Parents beware: Toddler beds destroy your sanity
The bedding and children’s furniture industries conspired against parents everywhere when they decided we needed another size option for beds. And thus, the toddler bed was born.
Cribs are about the greatest baby invention ever, in my opinion. Nothing is cuter than a baby nestled in her crib, sound asleep. Not judging your family bed or co-sleeper thing — I just loved the crib. When my baby had drifted off for a bit after breastfeeding, I could stealthily unlatch her and lay her in the crib in one continuous motion. Like a nursing ninja. And I was free! Free to shower, free to use the bathroom in private or just free to make a phone call without someone climbing on me.
But there comes a time — around 18 months — when parents start to think of their little one not as a baby, but as a small person. With opinions of his own. Usually the toddler's opinion on anything (other than cake) is the simple word, "NO." So part of this big shift in attitude rubs off on the unsuspecting parents. "She's so unhappy in her crib," they exclaim the first time they sense resistance to nap time. "He feels so trapped and isolated in his crib," the parents fear as they wonder just how high the therapy bills will be before their wee one turns 18. To make matters worse, toddlers can stand up in their crib — maybe even climb out — making it obvious to everyone that they're just ready for the next big step. The toddler bed.
This is where you need to stop, right here. Hear me out.
Your toddler wants more than anything (at the moment) to stick his hands into the boiling water on the stove. Do you treat him like a mini adult and bow to his wishes? Of course you don't, it's not safe. When he sees the garbage truck careening down the street, do you let go of his hand and let him chase it? Um, no. Not safe either. Sleeping in a crib is super safe. And for parents who worry that their poor toddler can't get out of the crib? They can — and will — call for you. My youngest used to announce to the household, "I'm all done sleeping, please!" and someone would help her out of the crib. So the fact that your toddler is expressing himself and not being too excited about going to sleep in his crib shouldn't make you immediately feel the need to satisfy him with a new bed. Because he's not a small person — he is a toddler. And yes, the two are different.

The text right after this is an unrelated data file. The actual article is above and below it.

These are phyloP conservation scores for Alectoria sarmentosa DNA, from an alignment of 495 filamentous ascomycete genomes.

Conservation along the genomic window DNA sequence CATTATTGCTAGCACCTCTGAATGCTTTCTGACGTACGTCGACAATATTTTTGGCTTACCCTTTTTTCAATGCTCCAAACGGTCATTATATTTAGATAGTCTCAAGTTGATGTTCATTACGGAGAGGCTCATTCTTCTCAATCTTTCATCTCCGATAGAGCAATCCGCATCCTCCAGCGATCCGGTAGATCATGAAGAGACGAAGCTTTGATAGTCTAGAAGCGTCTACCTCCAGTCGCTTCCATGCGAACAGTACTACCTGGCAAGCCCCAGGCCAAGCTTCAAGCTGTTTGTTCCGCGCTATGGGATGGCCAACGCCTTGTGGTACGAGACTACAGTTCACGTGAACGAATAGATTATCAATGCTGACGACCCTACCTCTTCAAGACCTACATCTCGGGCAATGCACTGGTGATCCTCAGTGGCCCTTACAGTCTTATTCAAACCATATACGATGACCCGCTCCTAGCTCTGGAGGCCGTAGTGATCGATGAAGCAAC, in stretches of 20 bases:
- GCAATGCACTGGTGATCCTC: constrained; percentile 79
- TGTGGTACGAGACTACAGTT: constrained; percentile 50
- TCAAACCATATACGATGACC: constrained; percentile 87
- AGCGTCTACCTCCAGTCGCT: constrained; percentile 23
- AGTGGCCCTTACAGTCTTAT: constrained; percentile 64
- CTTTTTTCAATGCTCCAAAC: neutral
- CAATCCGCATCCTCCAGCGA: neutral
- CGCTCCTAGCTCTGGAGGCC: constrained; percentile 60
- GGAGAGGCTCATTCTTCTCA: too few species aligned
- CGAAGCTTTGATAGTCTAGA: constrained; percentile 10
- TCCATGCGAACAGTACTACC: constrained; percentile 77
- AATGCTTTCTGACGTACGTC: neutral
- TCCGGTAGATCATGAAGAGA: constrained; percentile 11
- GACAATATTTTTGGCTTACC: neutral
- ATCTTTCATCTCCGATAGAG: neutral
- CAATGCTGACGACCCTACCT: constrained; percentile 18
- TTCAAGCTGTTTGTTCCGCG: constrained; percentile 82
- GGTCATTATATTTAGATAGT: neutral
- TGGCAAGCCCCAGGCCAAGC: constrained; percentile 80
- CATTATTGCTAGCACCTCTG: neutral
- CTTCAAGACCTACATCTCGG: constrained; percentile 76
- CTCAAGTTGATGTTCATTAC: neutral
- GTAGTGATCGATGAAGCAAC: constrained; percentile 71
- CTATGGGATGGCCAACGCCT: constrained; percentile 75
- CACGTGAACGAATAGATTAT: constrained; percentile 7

So don't fall victim to the toddler bed trap. Here's what will happen:
Your toddler won't stay in the toddler bed. He just won't. And why should he, when the whole house is available to him all night long? For little ones who have a sense of adventure, what could be more fun than climbing the mountain/bookcase in the family room? Or opening the refrigerator and climbing inside, like an Arctic explorer? One can only assume that playing with matches or running with scissors would also be on that list.
You will lose sleep. Think you're already sleep-deprived? The minute you disassemble that crib and christen the new toddler bed with Frozen sheets, you have headed down the path where no parent sleeps. Ever. Because now she can get up and come find you for that last drink of water. And then she will want you to lie down with her, because... toddler bed. And you will, but there's not really any room for you so you will pretty much be on the floor. Not sleeping.
Save your money — don't let the toddlers win. Who knows what they will want next?